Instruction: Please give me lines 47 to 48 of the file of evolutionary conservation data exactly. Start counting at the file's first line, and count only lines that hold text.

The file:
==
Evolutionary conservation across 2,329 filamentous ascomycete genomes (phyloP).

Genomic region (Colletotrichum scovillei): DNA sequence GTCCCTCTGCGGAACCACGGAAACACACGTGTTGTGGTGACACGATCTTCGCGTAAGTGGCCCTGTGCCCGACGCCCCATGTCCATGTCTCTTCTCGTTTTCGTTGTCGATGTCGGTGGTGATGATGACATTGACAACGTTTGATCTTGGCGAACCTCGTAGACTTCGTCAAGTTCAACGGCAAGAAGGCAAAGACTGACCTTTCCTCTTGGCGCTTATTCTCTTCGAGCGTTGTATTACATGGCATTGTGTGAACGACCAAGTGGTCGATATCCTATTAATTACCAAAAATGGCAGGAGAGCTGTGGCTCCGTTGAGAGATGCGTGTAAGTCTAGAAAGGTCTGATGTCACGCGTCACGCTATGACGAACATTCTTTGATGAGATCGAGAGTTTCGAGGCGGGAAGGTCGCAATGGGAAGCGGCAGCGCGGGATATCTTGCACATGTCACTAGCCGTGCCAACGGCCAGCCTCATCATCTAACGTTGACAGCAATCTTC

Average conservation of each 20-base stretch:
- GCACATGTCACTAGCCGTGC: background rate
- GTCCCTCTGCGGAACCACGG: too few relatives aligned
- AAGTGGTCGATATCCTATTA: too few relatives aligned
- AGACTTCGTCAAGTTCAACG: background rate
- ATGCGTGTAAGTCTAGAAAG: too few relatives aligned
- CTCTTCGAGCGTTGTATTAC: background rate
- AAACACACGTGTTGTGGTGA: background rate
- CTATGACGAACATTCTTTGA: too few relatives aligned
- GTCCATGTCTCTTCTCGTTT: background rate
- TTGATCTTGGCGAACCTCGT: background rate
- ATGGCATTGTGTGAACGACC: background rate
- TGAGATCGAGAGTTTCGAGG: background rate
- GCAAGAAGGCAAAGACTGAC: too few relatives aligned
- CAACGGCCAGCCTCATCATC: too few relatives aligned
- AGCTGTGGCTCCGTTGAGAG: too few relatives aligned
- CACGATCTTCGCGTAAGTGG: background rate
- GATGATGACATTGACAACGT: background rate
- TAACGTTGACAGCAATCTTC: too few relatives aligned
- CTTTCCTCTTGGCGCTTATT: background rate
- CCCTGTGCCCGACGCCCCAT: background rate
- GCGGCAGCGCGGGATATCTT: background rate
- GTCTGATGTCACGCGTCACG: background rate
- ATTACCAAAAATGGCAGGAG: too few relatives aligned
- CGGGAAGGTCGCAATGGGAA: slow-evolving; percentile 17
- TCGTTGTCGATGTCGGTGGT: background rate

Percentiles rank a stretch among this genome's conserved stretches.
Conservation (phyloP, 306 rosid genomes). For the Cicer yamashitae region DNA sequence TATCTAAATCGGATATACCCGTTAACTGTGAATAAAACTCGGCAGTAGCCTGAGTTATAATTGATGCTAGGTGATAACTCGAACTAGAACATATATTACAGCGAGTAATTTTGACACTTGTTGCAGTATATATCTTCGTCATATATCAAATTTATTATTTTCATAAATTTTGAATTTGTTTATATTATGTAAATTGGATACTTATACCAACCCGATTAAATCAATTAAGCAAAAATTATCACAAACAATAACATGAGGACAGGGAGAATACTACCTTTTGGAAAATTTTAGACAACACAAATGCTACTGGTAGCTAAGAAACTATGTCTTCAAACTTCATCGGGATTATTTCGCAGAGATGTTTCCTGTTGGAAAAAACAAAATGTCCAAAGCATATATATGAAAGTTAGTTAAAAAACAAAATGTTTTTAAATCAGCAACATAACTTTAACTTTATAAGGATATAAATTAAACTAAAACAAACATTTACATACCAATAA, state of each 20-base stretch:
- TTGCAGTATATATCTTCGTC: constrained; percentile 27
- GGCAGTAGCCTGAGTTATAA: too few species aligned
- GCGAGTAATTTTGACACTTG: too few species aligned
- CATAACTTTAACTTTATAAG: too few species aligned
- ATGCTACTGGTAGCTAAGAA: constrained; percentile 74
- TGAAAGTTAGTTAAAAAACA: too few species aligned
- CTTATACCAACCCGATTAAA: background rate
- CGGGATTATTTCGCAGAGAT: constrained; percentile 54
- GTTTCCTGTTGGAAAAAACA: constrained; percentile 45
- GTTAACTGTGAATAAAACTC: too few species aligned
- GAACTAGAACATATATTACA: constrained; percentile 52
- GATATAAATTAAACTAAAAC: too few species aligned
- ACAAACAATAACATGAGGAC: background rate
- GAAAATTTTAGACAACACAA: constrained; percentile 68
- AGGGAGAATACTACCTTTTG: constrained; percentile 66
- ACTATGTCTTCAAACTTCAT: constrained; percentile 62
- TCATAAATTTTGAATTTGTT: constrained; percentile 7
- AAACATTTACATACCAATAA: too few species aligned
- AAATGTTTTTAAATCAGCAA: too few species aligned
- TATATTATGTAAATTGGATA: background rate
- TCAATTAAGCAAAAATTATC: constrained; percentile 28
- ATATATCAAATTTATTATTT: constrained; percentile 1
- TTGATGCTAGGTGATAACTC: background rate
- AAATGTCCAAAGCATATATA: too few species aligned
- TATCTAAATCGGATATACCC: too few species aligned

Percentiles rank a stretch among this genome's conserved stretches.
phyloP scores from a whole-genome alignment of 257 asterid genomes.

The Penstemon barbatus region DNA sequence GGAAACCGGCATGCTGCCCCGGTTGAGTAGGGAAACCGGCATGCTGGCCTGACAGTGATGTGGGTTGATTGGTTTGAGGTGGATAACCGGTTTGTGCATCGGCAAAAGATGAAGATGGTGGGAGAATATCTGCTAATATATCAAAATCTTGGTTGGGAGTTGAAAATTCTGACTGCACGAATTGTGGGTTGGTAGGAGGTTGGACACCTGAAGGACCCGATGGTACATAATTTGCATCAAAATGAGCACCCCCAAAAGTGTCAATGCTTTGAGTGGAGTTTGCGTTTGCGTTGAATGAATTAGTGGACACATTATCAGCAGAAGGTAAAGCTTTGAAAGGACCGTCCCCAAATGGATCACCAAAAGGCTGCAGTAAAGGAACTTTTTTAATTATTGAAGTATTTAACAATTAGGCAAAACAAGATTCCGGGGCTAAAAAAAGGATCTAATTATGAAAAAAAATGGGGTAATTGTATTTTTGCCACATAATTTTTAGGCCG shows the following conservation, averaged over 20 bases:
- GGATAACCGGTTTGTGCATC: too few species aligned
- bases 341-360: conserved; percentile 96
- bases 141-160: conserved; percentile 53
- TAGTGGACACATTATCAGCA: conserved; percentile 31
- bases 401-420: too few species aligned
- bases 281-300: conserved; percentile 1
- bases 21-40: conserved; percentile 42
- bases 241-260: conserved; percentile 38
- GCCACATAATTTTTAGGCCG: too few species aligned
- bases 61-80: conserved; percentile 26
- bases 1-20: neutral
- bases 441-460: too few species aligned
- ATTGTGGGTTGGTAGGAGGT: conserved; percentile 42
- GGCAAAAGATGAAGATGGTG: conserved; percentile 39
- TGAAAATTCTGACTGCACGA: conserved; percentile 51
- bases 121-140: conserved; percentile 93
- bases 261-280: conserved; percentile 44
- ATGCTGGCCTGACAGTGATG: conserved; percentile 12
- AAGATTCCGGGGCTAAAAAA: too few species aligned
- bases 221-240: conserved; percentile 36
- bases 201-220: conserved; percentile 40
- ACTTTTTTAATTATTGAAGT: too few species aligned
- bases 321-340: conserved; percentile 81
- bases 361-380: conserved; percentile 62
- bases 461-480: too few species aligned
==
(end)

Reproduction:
- TCATAAATTTTGAATTTGTT: constrained; percentile 7
- AAACATTTACATACCAATAA: too few species aligned